© 2019 Terry Swails

DOGGIN IT AT THE GROVE...

July 27, 2019

Before I get into the meat of this blog just wanted to say that Saturday night I will be at The Grove Bar and Grill in Scotch Grove, Iowa (just outside Monticello). Carolyn and I will be there to enjoy some good food, a cool beverage, and take in some karaoke. I'll also get to catch up with my friends (and the owners) Brandon and Madalyn Schrader. If you get a chance, stop in and say hello. We'll talk some weather and have a few laughs.

Make no mistake about it, the dog days of summer are here. How quickly time flies. With cold air limited the storm track and pressure patterns tend to be weaker. Without the wrapped up storms of winter, spring, and early summer, rainfall becomes more scattered and sometimes hard to get. The absence of strong fronts makes precipitation more instability driven. That also makes it spotty. While one part of the county may get a good soaking, places a few miles away may not even see a drop.

 

Such a late summer pattern has evolved the past few weeks as evidenced by the lack of rain in parts of Iowa and Illinois that were drenched during the spring. These are the rain totals over the past week.

Most of Iowa, Illinois, and Indiana have less than half of its average rain for that period. Much of eastern Iowa and western Illinois were under 25 percent with some spots seeing no measurable rain at all.

Since July 1st, a few areas have accumulated deficits greater than 3". Iowa City currently is experiencing its 8th driest July to date with just 0.89" in the bucket.

The next 7 days promise one chance for rain in the areas that could use it across the central Midwest. A front will act as the trigger for scattered showers and storms Sunday night. The Weather Prediction Center has some amounts up to 1/2".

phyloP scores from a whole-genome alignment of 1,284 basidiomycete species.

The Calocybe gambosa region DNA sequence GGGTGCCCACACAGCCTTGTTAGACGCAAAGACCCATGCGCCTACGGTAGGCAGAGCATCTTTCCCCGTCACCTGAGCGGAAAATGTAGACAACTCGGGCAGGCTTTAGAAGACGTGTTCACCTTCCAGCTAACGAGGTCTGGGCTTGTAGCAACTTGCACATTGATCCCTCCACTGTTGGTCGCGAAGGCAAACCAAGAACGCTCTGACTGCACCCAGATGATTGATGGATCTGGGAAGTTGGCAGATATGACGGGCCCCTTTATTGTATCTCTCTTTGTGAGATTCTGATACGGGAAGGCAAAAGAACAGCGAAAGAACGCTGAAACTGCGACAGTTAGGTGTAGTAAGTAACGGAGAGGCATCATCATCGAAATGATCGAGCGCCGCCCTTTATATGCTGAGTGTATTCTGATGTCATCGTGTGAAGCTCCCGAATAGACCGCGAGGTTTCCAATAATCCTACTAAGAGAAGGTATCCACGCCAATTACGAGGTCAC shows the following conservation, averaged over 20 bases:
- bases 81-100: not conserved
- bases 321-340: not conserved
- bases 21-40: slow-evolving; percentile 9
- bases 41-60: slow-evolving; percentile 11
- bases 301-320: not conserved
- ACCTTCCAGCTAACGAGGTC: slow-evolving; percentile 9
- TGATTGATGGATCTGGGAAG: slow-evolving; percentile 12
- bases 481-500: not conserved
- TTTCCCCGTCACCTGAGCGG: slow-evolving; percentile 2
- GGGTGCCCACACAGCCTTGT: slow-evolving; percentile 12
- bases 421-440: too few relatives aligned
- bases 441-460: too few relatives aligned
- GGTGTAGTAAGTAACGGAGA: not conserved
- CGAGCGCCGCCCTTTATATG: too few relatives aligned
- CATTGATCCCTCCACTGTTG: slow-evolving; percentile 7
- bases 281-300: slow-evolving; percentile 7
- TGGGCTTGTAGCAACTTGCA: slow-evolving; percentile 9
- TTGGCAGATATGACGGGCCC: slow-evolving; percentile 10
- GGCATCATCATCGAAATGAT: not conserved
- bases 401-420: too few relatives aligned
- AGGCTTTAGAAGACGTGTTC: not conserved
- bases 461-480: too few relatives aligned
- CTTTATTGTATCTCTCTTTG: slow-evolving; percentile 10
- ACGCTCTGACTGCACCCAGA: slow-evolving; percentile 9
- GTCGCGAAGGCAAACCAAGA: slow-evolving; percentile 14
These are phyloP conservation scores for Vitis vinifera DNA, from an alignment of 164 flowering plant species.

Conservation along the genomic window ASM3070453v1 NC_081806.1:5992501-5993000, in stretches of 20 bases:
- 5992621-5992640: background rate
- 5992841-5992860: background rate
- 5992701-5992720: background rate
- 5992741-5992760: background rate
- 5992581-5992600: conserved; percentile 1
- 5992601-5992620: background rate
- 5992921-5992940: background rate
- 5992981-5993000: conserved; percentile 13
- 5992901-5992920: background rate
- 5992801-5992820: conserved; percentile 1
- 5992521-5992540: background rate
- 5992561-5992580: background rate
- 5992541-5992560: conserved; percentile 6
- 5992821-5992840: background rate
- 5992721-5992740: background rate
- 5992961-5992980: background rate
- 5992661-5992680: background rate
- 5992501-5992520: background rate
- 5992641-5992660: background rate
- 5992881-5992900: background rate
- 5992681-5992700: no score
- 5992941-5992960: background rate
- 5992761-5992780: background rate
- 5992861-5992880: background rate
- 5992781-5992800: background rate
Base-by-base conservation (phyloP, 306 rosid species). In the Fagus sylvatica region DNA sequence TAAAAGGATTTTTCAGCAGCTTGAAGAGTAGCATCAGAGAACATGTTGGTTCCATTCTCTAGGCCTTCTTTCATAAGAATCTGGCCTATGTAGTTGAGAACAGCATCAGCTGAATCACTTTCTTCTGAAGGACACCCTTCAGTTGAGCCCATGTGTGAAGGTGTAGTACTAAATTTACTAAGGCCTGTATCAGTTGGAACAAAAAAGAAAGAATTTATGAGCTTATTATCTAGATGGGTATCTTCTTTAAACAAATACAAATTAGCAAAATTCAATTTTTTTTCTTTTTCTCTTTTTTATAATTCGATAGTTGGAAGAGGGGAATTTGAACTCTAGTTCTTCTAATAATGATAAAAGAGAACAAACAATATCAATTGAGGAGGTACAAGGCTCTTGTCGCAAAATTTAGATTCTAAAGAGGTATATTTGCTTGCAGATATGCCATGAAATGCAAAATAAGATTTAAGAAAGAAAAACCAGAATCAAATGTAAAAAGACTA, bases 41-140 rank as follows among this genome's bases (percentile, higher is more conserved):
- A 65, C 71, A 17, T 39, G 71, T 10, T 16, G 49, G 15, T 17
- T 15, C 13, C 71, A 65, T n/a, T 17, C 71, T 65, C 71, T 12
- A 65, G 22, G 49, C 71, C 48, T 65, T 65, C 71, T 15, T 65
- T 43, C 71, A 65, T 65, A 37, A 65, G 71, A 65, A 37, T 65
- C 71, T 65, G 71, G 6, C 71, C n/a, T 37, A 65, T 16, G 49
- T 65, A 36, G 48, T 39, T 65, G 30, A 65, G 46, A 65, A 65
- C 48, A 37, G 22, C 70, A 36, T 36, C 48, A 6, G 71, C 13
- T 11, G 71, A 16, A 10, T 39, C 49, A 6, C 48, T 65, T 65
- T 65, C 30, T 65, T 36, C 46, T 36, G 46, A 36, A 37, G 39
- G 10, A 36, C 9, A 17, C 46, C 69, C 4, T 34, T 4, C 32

The GFS is even more bullish across the north with totals that look like this.

The EURO is far less impressed with the system producing lower rainfall totals.

 

The NAM is also in the camp of the EURO.

Several factors will come into play in determining the final outcome. For example, how much moisture pools ahead of the front and what time of day it passes will be critical The lower the moisture, the lower the amounts. The more instability, the better the chances of strong storms and updrafts that can dump heavier rains. An evening frontal passage is best as it can off-set capping yet still tap into the instability that exists from the days heating.

 

As I mentioned above, without a strong thermal gradient and surface low, storms in this type of environment can be hit and miss in nature. What would be best is a solid line of storms without gaps that lead to spotty totals.

 

While there is no way to know for sure how these key variables will play out, I am concerned amounts will end up more in the conservative side like the EURO and NAM depict. If you're looking for rain, I would employ cautious optimism in this particular case. We'll know soon enough.

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